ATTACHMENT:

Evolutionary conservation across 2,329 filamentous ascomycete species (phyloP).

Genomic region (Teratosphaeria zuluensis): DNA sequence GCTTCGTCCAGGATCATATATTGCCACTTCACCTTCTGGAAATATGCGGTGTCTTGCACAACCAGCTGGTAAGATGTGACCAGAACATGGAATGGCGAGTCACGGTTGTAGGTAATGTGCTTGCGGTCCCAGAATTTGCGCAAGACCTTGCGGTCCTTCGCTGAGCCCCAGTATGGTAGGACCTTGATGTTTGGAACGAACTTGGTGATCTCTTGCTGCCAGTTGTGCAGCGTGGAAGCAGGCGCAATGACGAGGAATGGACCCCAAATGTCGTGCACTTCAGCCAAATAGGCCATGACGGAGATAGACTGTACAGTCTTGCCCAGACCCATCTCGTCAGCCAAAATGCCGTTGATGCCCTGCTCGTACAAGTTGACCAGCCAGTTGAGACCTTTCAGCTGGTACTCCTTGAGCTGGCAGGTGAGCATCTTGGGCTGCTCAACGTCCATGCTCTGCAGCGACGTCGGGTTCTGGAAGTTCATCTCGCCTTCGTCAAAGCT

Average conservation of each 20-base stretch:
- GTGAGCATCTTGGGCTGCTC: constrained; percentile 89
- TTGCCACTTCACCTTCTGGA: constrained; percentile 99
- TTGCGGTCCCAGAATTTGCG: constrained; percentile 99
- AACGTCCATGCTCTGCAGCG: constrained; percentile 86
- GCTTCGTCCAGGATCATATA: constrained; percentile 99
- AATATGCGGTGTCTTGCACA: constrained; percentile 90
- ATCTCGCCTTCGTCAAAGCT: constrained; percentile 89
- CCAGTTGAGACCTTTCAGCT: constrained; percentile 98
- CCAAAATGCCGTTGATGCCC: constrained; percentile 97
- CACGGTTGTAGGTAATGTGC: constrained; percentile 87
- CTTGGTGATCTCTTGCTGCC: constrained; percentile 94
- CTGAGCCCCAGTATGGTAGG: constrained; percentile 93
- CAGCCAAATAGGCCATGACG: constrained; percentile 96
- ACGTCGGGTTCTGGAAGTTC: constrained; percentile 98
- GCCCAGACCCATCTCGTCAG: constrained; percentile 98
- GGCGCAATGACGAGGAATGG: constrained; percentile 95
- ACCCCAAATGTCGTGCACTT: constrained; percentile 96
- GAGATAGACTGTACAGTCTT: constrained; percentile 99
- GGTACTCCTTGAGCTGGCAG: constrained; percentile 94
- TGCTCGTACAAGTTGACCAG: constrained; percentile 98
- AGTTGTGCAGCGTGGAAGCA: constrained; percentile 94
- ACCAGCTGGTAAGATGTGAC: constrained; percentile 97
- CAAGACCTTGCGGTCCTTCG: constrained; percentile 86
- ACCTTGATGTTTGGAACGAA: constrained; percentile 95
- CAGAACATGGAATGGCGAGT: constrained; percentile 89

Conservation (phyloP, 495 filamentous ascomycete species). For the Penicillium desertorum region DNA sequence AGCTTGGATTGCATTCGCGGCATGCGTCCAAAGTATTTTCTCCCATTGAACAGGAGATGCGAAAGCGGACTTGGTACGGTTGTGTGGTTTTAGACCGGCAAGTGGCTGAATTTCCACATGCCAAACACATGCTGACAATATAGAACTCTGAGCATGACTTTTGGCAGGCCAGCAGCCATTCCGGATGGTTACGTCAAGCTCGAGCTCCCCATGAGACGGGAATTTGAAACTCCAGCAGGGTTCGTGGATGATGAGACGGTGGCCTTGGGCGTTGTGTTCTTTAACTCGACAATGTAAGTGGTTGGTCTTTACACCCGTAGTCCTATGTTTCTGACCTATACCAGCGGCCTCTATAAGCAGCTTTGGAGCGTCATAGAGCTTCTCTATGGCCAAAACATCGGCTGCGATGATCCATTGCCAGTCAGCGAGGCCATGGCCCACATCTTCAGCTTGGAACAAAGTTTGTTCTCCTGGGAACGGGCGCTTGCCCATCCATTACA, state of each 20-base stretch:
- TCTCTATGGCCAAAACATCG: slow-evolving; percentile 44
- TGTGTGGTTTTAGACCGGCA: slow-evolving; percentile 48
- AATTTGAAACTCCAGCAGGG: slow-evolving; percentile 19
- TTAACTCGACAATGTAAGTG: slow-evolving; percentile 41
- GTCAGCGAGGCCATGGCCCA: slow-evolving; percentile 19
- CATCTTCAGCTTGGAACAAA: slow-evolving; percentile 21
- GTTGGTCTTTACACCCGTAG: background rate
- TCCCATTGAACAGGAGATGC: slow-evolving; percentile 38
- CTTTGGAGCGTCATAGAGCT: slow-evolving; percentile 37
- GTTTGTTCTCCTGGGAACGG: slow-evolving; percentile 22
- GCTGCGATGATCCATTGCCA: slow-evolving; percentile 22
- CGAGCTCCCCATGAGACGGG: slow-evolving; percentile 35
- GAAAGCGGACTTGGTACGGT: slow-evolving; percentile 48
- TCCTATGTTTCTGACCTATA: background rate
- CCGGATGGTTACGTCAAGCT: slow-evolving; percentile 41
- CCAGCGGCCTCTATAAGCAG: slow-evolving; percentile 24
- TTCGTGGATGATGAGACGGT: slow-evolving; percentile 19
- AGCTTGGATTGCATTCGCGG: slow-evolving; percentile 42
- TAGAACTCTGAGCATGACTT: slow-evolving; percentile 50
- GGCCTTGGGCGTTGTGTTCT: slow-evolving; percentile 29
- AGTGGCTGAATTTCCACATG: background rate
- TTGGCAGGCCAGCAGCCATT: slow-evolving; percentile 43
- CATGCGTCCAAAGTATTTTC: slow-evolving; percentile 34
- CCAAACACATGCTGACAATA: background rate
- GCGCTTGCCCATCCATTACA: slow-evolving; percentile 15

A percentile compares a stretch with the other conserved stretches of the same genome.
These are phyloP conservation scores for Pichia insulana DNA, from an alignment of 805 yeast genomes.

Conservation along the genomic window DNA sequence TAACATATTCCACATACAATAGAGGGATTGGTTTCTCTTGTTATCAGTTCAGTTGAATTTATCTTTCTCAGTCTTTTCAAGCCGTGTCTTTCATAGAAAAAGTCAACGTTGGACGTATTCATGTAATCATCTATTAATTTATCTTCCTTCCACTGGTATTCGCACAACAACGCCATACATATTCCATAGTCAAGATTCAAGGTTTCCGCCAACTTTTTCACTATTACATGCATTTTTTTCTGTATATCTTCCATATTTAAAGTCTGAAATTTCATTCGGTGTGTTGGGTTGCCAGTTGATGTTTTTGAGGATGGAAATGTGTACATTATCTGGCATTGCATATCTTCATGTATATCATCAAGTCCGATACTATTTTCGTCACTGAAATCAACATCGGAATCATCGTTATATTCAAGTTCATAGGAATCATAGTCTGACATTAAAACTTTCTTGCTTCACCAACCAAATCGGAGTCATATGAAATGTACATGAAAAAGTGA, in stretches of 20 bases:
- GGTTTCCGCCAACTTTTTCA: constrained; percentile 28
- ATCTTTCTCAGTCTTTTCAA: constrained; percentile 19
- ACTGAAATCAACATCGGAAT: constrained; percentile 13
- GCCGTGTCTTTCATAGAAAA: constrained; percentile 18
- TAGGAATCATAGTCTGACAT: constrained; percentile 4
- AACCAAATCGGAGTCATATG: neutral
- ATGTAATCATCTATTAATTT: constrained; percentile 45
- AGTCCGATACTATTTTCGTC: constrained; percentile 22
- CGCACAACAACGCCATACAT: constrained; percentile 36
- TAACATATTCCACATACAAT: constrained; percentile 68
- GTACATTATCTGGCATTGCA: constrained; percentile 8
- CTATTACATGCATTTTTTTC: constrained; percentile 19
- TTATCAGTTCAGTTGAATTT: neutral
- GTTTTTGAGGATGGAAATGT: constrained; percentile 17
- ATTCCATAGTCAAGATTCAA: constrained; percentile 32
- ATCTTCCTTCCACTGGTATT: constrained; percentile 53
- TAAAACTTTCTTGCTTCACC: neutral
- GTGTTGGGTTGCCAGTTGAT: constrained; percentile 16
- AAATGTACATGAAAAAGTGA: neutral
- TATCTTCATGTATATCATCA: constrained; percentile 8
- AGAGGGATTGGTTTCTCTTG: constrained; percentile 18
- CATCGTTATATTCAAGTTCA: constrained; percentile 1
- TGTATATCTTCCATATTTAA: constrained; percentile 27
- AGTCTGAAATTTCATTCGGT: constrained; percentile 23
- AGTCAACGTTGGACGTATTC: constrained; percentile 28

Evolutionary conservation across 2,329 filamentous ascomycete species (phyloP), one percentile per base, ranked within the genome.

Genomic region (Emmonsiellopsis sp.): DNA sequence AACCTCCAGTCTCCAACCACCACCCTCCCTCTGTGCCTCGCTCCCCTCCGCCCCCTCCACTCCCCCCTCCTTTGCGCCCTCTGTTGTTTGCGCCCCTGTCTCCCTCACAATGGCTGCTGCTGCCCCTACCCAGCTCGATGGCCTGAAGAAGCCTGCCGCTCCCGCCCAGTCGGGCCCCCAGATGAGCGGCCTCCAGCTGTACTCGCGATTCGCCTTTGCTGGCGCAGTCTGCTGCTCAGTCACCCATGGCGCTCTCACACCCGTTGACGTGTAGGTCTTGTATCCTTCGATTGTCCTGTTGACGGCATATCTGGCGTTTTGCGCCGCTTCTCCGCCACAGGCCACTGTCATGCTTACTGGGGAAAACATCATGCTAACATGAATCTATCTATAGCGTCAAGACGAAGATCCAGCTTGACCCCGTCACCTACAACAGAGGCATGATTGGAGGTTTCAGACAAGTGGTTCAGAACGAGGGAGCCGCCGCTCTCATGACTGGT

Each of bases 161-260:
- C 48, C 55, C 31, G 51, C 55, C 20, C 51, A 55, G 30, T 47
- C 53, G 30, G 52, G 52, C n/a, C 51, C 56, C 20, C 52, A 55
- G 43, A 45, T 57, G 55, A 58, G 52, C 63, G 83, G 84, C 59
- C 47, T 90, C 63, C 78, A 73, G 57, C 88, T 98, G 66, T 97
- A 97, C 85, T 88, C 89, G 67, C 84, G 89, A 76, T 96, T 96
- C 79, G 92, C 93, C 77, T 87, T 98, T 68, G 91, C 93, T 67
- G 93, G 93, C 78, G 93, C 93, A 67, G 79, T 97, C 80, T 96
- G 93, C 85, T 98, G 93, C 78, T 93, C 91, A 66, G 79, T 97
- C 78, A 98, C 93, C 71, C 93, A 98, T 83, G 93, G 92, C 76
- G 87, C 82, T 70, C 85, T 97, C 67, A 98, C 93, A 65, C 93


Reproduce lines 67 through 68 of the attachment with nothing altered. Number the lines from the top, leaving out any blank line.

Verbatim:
- TAACATATTCCACATACAAT: constrained; percentile 68
- GTACATTATCTGGCATTGCA: constrained; percentile 8